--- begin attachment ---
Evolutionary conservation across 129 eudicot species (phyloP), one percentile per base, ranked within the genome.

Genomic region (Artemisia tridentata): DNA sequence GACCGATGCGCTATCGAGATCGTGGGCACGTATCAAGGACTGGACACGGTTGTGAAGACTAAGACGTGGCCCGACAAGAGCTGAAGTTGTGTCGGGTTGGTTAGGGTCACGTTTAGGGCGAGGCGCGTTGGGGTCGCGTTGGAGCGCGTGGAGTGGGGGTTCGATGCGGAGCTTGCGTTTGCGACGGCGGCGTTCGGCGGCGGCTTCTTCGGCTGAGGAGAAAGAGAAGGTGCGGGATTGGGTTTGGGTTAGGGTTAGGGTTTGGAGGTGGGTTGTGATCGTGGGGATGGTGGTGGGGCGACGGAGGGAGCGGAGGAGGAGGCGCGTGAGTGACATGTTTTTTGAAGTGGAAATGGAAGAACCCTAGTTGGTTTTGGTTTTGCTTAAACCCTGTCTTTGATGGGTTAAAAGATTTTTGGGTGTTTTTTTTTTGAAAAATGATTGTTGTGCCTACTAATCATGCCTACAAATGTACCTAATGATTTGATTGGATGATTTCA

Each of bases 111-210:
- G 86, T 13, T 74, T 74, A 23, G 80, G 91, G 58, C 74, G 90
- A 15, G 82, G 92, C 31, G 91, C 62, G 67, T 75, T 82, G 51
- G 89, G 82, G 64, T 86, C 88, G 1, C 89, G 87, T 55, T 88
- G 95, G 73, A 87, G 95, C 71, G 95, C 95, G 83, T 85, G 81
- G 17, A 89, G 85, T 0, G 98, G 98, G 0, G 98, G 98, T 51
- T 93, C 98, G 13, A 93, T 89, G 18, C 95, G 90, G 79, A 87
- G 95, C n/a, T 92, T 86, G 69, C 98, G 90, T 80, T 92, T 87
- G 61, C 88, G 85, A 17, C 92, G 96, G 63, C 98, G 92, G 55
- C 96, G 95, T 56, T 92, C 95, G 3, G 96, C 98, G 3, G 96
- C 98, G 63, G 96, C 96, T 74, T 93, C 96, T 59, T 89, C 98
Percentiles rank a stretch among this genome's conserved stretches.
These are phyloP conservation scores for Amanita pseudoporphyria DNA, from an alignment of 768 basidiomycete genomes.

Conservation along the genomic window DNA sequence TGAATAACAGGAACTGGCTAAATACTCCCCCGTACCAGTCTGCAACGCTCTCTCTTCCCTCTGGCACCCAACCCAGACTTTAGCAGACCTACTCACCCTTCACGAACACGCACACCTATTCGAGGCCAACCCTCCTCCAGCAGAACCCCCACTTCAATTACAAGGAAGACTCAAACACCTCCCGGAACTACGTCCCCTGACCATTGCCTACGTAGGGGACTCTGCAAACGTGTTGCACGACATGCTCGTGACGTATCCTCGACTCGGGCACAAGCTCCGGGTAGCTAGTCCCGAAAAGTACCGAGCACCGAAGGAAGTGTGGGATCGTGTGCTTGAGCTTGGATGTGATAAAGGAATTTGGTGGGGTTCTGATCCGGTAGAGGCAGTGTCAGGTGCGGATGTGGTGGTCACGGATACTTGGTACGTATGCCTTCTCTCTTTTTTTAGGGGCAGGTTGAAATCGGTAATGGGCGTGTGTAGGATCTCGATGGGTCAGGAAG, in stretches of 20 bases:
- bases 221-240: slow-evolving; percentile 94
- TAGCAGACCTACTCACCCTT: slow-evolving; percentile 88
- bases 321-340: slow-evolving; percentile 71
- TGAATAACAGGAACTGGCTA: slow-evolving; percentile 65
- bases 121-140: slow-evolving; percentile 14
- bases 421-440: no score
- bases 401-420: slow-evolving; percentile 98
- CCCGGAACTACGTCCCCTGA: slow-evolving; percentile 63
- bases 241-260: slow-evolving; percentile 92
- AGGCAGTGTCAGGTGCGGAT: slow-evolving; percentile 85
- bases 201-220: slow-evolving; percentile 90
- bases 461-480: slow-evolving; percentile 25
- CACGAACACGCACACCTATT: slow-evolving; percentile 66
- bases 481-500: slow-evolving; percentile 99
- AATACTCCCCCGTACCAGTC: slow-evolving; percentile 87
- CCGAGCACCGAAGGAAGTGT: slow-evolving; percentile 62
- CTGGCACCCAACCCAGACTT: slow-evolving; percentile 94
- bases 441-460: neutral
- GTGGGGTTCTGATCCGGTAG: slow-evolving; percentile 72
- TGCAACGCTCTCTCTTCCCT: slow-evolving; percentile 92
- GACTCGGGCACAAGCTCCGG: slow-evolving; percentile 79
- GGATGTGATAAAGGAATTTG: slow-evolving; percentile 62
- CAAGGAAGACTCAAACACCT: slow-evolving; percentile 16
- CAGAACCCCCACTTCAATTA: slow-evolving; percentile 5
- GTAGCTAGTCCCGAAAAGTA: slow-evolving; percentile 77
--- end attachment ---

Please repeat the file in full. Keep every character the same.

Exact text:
Evolutionary conservation across 129 eudicot species (phyloP), one percentile per base, ranked within the genome.

Genomic region (Artemisia tridentata): DNA sequence GACCGATGCGCTATCGAGATCGTGGGCACGTATCAAGGACTGGACACGGTTGTGAAGACTAAGACGTGGCCCGACAAGAGCTGAAGTTGTGTCGGGTTGGTTAGGGTCACGTTTAGGGCGAGGCGCGTTGGGGTCGCGTTGGAGCGCGTGGAGTGGGGGTTCGATGCGGAGCTTGCGTTTGCGACGGCGGCGTTCGGCGGCGGCTTCTTCGGCTGAGGAGAAAGAGAAGGTGCGGGATTGGGTTTGGGTTAGGGTTAGGGTTTGGAGGTGGGTTGTGATCGTGGGGATGGTGGTGGGGCGACGGAGGGAGCGGAGGAGGAGGCGCGTGAGTGACATGTTTTTTGAAGTGGAAATGGAAGAACCCTAGTTGGTTTTGGTTTTGCTTAAACCCTGTCTTTGATGGGTTAAAAGATTTTTGGGTGTTTTTTTTTTGAAAAATGATTGTTGTGCCTACTAATCATGCCTACAAATGTACCTAATGATTTGATTGGATGATTTCA

Each of bases 111-210:
- G 86, T 13, T 74, T 74, A 23, G 80, G 91, G 58, C 74, G 90
- A 15, G 82, G 92, C 31, G 91, C 62, G 67, T 75, T 82, G 51
- G 89, G 82, G 64, T 86, C 88, G 1, C 89, G 87, T 55, T 88
- G 95, G 73, A 87, G 95, C 71, G 95, C 95, G 83, T 85, G 81
- G 17, A 89, G 85, T 0, G 98, G 98, G 0, G 98, G 98, T 51
- T 93, C 98, G 13, A 93, T 89, G 18, C 95, G 90, G 79, A 87
- G 95, C n/a, T 92, T 86, G 69, C 98, G 90, T 80, T 92, T 87
- G 61, C 88, G 85, A 17, C 92, G 96, G 63, C 98, G 92, G 55
- C 96, G 95, T 56, T 92, C 95, G 3, G 96, C 98, G 3, G 96
- C 98, G 63, G 96, C 96, T 74, T 93, C 96, T 59, T 89, C 98
Percentiles rank a stretch among this genome's conserved stretches.
These are phyloP conservation scores for Amanita pseudoporphyria DNA, from an alignment of 768 basidiomycete genomes.

Conservation along the genomic window DNA sequence TGAATAACAGGAACTGGCTAAATACTCCCCCGTACCAGTCTGCAACGCTCTCTCTTCCCTCTGGCACCCAACCCAGACTTTAGCAGACCTACTCACCCTTCACGAACACGCACACCTATTCGAGGCCAACCCTCCTCCAGCAGAACCCCCACTTCAATTACAAGGAAGACTCAAACACCTCCCGGAACTACGTCCCCTGACCATTGCCTACGTAGGGGACTCTGCAAACGTGTTGCACGACATGCTCGTGACGTATCCTCGACTCGGGCACAAGCTCCGGGTAGCTAGTCCCGAAAAGTACCGAGCACCGAAGGAAGTGTGGGATCGTGTGCTTGAGCTTGGATGTGATAAAGGAATTTGGTGGGGTTCTGATCCGGTAGAGGCAGTGTCAGGTGCGGATGTGGTGGTCACGGATACTTGGTACGTATGCCTTCTCTCTTTTTTTAGGGGCAGGTTGAAATCGGTAATGGGCGTGTGTAGGATCTCGATGGGTCAGGAAG, in stretches of 20 bases:
- bases 221-240: slow-evolving; percentile 94
- TAGCAGACCTACTCACCCTT: slow-evolving; percentile 88
- bases 321-340: slow-evolving; percentile 71
- TGAATAACAGGAACTGGCTA: slow-evolving; percentile 65
- bases 121-140: slow-evolving; percentile 14
- bases 421-440: no score
- bases 401-420: slow-evolving; percentile 98
- CCCGGAACTACGTCCCCTGA: slow-evolving; percentile 63
- bases 241-260: slow-evolving; percentile 92
- AGGCAGTGTCAGGTGCGGAT: slow-evolving; percentile 85
- bases 201-220: slow-evolving; percentile 90
- bases 461-480: slow-evolving; percentile 25
- CACGAACACGCACACCTATT: slow-evolving; percentile 66
- bases 481-500: slow-evolving; percentile 99
- AATACTCCCCCGTACCAGTC: slow-evolving; percentile 87
- CCGAGCACCGAAGGAAGTGT: slow-evolving; percentile 62
- CTGGCACCCAACCCAGACTT: slow-evolving; percentile 94
- bases 441-460: neutral
- GTGGGGTTCTGATCCGGTAG: slow-evolving; percentile 72
- TGCAACGCTCTCTCTTCCCT: slow-evolving; percentile 92
- GACTCGGGCACAAGCTCCGG: slow-evolving; percentile 79
- GGATGTGATAAAGGAATTTG: slow-evolving; percentile 62
- CAAGGAAGACTCAAACACCT: slow-evolving; percentile 16
- CAGAACCCCCACTTCAATTA: slow-evolving; percentile 5
- GTAGCTAGTCCCGAAAAGTA: slow-evolving; percentile 77